Generating Angular Container Components, the Fast and Easy Way

chiangs profile image Stephen E. Chiang ใƒป3 min read

Some of you might be familiar with the concept of container components. If not, they are components meant to 'wrap' around your presentation components as a data layer to separate concerns and improve the speed of testing.


There's also a lot of other benefits to this structure such as easier debugging and reasoning about. What I also like about this structure is you can leverage it with NgRx and really squeeze out some efficiencies by switching to OnPush detection strategy for your presentation components as all their data at this point should be coming in through @Input or as immutable new objects from the Store.

Here's a great article by Lars Gyrup Brink Nielsen (@layzeedk ) that I helped review on this very subject: Container Components with Angular

In the article, Lars takes you on a well-written journey of refactoring the Tour of Heroes example project.

If you're looking for really great info on advanced Angular topics, I suggest giving this fellow a follow:

layzeedk image

I can't explain the subject better than Lars, but I thought I would it would be fun to add another practical example from another perspective since his involves refactoring an existing project.

So what if you're starting from new project and no refactoring is needed? This is the way I would quickly generate container components in a brand new project to set the structure off on a good foot.

So let's say I have a feature module called auth.module.ts and I want to generate a component called login.

Generating the Container Component

First I want to generate the container component, and register it to the auth module. Because it is a container component, it's most likely I won't need a separate HTML file, nor will I need styles. Just the *.ts and *.spec.test files.

So to do that in one fell swoop, we leverage the Angular CLI like so:

> ng g c auth/login -t -s -m=auth.module

Let's dissect that a little. Most of you are familiar with the ng part.

  • g is the short alias for generate.
  • c is the short alias for component.
  • next we specify the path as to where we want the component files generated.
  • -t is the short alias for --inline-template; the optional flag that says to skip the HTML file so we can go with inline template (more on that in a sec).
  • -s is the short alias for --inline-style; the optional flag that says to skip the style file so we can go with inline styles (also more on that in a sec).
  • -m is the short alias for --module and we assign this component to the auth module

If we wrote that command out without the short aliases it would look like:

> ng generate component auth/login --inline-template --inline-style --module=auth.module

That will produce a file structure like so:


A difference between what I have here and the Lars' article, is that the file is still *.component.ts instead of *.container.ts. It really doesn't matter as long as you pick a convention and stick with it. Since the presentation component I am about to generate will have UI in the file name and selector, I think keeping this a *.component.ts is ok.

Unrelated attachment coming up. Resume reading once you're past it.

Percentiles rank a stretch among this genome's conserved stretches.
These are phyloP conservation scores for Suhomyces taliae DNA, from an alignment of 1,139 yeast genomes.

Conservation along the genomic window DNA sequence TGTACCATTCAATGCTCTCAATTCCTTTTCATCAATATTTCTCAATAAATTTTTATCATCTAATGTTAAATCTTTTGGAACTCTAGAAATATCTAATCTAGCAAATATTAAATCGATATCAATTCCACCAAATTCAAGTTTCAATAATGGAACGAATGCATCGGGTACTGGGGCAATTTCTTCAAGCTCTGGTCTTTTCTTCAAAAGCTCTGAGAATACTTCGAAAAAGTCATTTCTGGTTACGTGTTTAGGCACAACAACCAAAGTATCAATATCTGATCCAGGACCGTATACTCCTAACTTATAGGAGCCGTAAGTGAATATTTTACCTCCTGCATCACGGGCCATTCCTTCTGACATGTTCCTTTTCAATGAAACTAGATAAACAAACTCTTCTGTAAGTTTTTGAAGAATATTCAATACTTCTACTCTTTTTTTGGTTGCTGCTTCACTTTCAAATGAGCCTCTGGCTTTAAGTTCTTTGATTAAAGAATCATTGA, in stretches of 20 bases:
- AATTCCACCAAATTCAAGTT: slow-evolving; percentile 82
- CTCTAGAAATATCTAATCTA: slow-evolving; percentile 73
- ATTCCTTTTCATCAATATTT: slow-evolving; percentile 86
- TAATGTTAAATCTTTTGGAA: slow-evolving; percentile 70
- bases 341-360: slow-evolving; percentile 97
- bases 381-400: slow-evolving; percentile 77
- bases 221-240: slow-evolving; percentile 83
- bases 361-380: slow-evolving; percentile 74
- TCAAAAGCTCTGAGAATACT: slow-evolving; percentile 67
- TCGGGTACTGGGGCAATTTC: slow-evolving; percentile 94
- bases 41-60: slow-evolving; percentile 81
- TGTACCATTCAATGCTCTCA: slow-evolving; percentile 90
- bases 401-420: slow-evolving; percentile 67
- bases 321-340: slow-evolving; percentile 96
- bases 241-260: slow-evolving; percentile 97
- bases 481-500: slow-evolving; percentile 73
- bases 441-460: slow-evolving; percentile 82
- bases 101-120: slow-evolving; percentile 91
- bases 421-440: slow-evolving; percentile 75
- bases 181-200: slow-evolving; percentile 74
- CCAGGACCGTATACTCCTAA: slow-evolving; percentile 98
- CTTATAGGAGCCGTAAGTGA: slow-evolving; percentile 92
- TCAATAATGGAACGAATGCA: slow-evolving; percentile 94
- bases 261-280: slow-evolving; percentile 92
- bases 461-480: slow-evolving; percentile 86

Generating the Presentation Component

So when generating the login presentation component, we have two options, generating the component in it's own sub-directory or in the same directory level as the container component. Personally, I like generating them in sub-directories because it will be easier to mentally reason about when looking at the file structure if you have a container component with multiple presentation components. For example, I could refactor the login presentation component to a login-form sub-component, or a forgot-password component, etc.

> ng g c auth/login/login-ui

This results in the following file structure:


In the container component, we write the login-ui component selector in the inline template, then it's wired up, just specify inputs and outputs where needed.

import { Component, OnInit } from '@angular/core';

  selector: 'app-login',
  template: `<app-login-ui [inputs]="$inputs | async"></app-login-ui>`,
  styleUrls: []
export class LoginComponent implements OnInit {
  inputs$: Observable<boolean>;

  constructor(private store: Store) { }

  ngOnInit() {
        this.inputs$ = this.store.pipe(select(inputs));

It might seem like extra work, but this pattern really makes things easier in the long run on complex apps.

Let me know what you guys think of the pattern in the comments!


Posted on Dec 18 '18 by:

chiangs profile

Stephen E. Chiang


Pursuing a perpetual state of flow. Learn, Build, Eat, Sleep, Improve. Apply โ˜•๏ธ & ๐Ÿบ liberally. ๐Ÿ‡บ๐Ÿ‡ธ ๐Ÿ‡ฉ๐Ÿ‡ฐ ๐Ÿ‡ธ๐Ÿ‡ฏ


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Great article thanks, I'll Be looking into using container components from now on. By the way, you can probably use store.select directly, thus making pipe unnecessary?


Hi thanks! You can indeed go directly with store.select, but the benefit of piping in custom selectors and using the createSelector from NgRx Store is that you get memoized selectors.

Memoized selectors cache the data and provide efficient re-rendering if needed, because a call doesn't have to be made all the way back to the resource if the data hasn't changed and another component needs it.


I only now discovered your article, Stephen. Thanks for mentioning my work and for helping me write it ๐Ÿ˜Š Great article. To the point.